Programming

Objective-C


Objective-C is a compiled language that is derived from C and is purely object-oriented. All variables are objects, and they are acted upon by sending messages to them. An object is a complex storage structure that can contain complex data and respond to a certain messages, which are determined by the object’s class type. The code syntax is very similar to C++, however sending messages to an object uses sets of brackets to delineate the target object, message, and arguments.

This is a useful language for a Scout to learn because all Apple’s mobile and desktop computers use this as their native language for programs and apps. Also, the programming environment, XCode, is free from Apple Computer. Its only limitation is that it only runs on Mac OSX computers. But if a Scout already has a Mac, it is easy to get started.

Download software: https://developer.apple.com/xcode/

Cost: Free download from Apple, Inc.

Hardware requirements: Mac

Operating systems supported: Mac OSX

Difficulty level: 5 out of 5


TRY IT!

1. To get familiar with the XCode environment, follow along with this example. It is a simple program that sends its output to the debugging log so you can watch it run:

2. Next, follow along with this slightly more advanced tutorial that builds a simple iPhone program that includes a button press and an output label on the screen:


ABOUT THE PROGRAM — A WALK THROUGH

Programming in Objective-C involves merging several different scopes of knowledge:

  1. the Objective C language itself,
  2. the XCode programming environment, and
  3. the Visual Object designer for laying out where buttons and input controls appear on a form.

So as you move between these different working areas, it helps to focus on just the scope of the tool or area you are working in. There are linkages between these areas and these will become more apparent as you use it more.


TRY THIS

1. Add another button to the iPhone form that clears the text box.

2. Add a second input control to the form to enter your name.

3. Change the “Click Me” button to copy whatever you entered into the input control into the label box.

4. Add a third button that pops up a notification window. (hint: google UIAlertView for examples)

There are tons of sample programs on the internet and how-to tutorials. Just be sure to scope your google search with the keywords for the functions in Objective-C that you are exploring.


LEARN MORE

https://developer.apple.com/library/ios/#documentation/ToolsLanguages/Conceptual/Xcode_User_Guide/000-About_Xcode/about.html

youtube.com – LOTS of examples

google.com – Even more examples


RESOURCES, TIPS, TRICKS AND HINTS

The Apple developer site, developer.apple.com, has tons of programming guides and Q&A forums. Your local library probably will also have books on XCode, Objective-C, and iPhone programming that can fill in the blanks too. Browse the stacks at 651.8424 O, and 651.8425 I.

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  • 1. Safety. Do the following:
      a. Show your counselor your current, up-to-date Cyber Chip.
      b. Discuss first aid and prevention for the types of injuries or illnesses that could occur during programming activities, including repetitive stress injuries and eyestrain.

    2. History. Do the following:
      a. Give a brief history of programming, including at least three milestones related to the advancement or development of programming.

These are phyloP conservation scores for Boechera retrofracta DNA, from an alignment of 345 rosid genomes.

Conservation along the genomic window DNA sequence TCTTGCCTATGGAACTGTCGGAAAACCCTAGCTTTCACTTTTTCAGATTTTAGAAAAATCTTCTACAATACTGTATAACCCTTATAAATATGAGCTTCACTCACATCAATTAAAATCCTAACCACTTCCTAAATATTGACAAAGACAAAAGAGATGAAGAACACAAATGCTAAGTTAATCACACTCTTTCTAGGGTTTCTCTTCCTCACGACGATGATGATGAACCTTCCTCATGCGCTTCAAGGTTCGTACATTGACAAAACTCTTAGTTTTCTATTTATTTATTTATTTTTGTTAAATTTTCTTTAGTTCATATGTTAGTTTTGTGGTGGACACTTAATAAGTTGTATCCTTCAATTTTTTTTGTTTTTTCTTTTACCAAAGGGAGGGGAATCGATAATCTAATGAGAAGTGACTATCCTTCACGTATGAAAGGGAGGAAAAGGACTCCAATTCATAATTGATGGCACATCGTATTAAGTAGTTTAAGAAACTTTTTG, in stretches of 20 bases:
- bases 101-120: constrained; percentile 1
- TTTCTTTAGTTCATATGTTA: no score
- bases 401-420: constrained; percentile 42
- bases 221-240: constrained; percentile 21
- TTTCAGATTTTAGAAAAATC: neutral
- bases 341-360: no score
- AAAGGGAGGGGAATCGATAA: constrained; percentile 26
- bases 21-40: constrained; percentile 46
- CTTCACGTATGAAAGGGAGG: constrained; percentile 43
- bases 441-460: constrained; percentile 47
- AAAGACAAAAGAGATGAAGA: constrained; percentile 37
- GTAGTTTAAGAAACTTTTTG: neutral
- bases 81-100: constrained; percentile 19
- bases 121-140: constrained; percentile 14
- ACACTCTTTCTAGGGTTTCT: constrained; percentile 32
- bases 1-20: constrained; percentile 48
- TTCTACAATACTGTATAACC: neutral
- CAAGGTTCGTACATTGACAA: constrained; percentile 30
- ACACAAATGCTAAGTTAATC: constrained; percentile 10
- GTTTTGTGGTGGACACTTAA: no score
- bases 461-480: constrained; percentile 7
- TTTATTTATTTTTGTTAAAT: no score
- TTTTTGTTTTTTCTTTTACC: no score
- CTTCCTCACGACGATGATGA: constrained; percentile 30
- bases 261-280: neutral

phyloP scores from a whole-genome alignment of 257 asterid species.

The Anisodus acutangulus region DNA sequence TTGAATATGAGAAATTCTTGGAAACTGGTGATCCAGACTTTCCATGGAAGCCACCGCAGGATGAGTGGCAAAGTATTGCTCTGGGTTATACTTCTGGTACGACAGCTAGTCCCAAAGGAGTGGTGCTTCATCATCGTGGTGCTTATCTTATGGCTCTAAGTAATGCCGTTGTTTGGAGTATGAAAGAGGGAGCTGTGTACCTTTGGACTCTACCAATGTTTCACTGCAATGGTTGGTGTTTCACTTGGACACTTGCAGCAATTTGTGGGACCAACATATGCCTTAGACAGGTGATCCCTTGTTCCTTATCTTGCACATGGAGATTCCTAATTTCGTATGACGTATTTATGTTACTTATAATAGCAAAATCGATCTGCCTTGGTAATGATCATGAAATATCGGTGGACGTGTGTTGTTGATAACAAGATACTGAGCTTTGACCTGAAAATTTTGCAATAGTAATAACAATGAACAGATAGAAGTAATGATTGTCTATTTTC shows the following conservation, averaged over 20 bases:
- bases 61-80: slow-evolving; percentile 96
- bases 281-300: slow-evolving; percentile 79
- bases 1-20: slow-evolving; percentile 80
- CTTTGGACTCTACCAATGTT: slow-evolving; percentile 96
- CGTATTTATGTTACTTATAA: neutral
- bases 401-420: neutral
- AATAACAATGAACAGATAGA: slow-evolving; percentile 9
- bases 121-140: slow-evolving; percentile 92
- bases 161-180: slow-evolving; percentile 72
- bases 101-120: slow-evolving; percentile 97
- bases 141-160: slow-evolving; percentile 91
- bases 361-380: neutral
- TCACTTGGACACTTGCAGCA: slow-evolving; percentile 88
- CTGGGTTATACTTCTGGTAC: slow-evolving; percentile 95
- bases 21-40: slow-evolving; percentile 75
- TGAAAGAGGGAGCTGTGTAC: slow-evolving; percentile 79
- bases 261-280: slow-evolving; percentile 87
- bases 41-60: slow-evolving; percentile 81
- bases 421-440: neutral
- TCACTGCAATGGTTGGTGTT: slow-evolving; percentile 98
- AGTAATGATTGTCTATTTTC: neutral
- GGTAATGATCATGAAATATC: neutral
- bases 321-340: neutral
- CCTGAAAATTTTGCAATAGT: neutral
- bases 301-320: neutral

b. Describe the evolution of programming methods and how they have improved over time.

    3. General knowledge. Do the following:
      a. Create a list of 10 popular programming languages in use today and describe which industry or industries they are primarily used in and why.
      b. Describe three different programmed devices you rely on every day.

    4. Intellectual property. Do the following:
      a. Explain how software patents and copyrights protect a programmer.
      b. Describe the difference between licensing and owning software.
      c. Describe the differences between freeware, open source, and commercial software, and why it is important to respect the terms of use of each.

    5. Projects. Do the following:
      a. With your counselor’s approval, choose a sample program. Then, as a minimum, modify the code or add a function or subprogram to it. Debug and demonstrate the modified program to your counselor.
      b. With your counselor’s approval, choose a second programming language and development environment, different from those used for requirement 5a and in a different industry from 5a. Then write, debug, and demonstrate a functioning program to your counselor, using that language and environment.
      c. With your counselor’s approval, choose a third programming language and development environment, different from those used for requirements 5a and 5b and in a different industry from 5a or 5b. Then write, debug, and demonstrate a functioning program to your counselor, using that language and environment.
      d. Explain how the programs you wrote for requirements 5a, 5b, and 5c process inputs, how they make decisions based on those inputs, and how they provide outputs based on the decision making.

    6. Careers. Find out about three career opportunities in programming. Pick one and find out the education, training, and experience required. Discuss this with your counselor and explain why this career might be of interest to you.

  • Earning the Cyber Chip can help you learn how to stay safe while you are online and using social networks or the latest electronic gadgets.

    Topics include cell phone use, texting, blogging, gaming, cyberbullying, and identity theft. Find out more about the Cyber Chip at www.scouting.org/cyberchip.